About Me

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Tree Riesener’s full-length ekphrastic poetry collection, EK, is forthcoming from Cervena Barva Press.  She is the author of three chapbooks: Liminalog (ghazals and sijo), Angel Poison and Inscapes (poems of interior landscape).  Her work often appears in literary magazines, including Wigleaf, Flashquake, Anemone Sideccar, Recursive Angel, Blood Lotus,The Evergreen Review, Ginosko, the Schuylkill Valley Journal, Loch Raven Review, Pindeldyboz, Identity Theory, The Belletrist Review, and The Source   She has won the William Van Wert Fiction Award, the Semi-Finals of the Pablo Neruda Competition, the Writing Aloud Series of InterAct Theatre,  a Hawthornden Fellowship, the Best of Wigleaf 2009 and  three first prizes for the Short-Short Story and the Literary Short Story at the Philadelphia Writers Conference.  She has been a finalist for Black Lawrence Press's Hudson Prize, a finalist in PANK magazine's Fiction Chapbook Contest, and nominated for the Pushcart Prize and a Best of the Web.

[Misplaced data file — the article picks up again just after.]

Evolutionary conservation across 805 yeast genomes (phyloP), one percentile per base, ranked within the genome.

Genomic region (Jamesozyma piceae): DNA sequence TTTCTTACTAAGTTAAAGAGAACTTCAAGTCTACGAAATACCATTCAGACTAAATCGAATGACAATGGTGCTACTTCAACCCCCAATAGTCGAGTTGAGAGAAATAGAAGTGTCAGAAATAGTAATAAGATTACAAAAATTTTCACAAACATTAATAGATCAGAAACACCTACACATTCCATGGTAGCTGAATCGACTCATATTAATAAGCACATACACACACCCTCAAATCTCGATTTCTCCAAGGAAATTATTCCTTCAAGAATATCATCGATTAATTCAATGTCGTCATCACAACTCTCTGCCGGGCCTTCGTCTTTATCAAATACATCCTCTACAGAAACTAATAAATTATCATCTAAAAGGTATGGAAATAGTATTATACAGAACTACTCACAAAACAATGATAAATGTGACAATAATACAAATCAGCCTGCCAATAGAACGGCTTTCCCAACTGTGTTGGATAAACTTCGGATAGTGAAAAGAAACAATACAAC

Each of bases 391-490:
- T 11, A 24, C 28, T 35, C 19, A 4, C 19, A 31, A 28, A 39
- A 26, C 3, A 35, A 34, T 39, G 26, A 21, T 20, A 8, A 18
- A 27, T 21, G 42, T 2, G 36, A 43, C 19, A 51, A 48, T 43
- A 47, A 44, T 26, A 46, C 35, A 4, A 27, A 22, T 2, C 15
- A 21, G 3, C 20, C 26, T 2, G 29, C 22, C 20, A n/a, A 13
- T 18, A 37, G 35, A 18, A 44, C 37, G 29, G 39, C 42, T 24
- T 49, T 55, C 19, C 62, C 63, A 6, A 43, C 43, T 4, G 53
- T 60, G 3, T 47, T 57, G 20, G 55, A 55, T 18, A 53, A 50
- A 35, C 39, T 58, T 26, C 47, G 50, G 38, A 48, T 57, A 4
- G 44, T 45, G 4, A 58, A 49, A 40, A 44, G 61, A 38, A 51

Wednesday, April 20, 2011

The Format of a Ghazal

Ghazals are traditionally written in shers, or couplets.  I sometimes vary how I place the lines on a page.  My ghazals typically have very long lines, so in Liminalog, I have broken each line so that the poems are written in quatrains.  This example, "The Cup," from the book, has fit itself into the space available here on Blogger, coming out almost as blocks of prose.  Keep in mind that ghazals were originally set to music and form becomes a very manipulable decision.